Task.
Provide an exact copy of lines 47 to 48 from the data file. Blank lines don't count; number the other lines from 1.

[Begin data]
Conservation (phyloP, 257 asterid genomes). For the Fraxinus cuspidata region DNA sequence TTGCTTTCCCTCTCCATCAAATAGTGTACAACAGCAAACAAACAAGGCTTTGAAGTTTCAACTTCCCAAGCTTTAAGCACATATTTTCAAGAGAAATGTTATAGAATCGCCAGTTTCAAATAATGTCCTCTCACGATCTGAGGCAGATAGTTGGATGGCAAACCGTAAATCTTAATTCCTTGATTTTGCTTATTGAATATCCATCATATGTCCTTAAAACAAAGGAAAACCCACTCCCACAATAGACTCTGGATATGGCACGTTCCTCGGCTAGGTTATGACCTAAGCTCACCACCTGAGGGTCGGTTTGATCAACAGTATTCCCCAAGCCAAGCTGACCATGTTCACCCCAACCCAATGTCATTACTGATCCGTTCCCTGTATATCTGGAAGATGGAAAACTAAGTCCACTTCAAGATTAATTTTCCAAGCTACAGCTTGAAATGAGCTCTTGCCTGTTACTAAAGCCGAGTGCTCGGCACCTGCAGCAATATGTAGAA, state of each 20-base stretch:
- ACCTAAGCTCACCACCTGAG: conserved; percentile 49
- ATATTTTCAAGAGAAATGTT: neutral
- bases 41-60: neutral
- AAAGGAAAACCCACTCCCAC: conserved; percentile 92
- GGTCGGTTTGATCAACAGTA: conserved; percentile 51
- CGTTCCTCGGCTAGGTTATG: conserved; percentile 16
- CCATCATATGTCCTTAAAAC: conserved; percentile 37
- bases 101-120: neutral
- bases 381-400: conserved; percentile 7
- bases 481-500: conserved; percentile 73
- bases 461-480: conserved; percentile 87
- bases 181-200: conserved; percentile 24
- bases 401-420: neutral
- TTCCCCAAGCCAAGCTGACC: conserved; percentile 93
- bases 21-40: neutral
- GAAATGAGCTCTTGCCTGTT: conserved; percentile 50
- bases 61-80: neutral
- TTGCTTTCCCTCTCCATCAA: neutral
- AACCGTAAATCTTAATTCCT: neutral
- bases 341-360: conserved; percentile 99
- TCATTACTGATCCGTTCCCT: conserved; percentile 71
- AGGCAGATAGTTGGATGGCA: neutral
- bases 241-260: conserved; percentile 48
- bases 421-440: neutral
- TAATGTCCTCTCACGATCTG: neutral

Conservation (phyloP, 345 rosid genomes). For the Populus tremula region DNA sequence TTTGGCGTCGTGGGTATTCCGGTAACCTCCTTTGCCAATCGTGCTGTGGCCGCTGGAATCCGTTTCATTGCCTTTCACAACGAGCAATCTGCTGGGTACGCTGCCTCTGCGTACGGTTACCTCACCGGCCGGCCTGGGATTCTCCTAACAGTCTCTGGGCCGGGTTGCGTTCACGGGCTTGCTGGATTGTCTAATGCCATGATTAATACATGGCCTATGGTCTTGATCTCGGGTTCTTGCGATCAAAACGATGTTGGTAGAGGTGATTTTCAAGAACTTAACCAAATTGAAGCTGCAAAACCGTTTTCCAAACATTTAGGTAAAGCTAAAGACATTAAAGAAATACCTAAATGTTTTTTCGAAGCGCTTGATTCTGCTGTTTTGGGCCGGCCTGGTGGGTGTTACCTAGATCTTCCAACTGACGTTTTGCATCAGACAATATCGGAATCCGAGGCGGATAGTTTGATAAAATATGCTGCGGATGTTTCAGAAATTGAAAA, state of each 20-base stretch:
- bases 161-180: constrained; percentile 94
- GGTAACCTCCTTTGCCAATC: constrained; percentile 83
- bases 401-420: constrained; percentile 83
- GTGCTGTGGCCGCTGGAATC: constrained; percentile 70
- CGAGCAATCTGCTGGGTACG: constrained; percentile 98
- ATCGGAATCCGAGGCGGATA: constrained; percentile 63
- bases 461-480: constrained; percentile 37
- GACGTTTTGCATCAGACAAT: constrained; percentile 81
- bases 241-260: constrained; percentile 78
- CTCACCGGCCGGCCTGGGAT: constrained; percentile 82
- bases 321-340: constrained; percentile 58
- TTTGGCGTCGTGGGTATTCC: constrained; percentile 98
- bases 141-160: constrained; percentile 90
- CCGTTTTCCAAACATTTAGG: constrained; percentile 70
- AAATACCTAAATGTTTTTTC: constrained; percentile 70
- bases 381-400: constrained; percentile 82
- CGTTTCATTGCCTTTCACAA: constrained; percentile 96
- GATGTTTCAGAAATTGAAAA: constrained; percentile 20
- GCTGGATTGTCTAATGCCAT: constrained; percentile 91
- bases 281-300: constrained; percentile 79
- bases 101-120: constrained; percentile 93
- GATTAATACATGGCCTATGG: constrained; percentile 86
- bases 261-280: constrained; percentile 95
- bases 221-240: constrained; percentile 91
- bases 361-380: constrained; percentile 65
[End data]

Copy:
- bases 281-300: constrained; percentile 79
- bases 101-120: constrained; percentile 93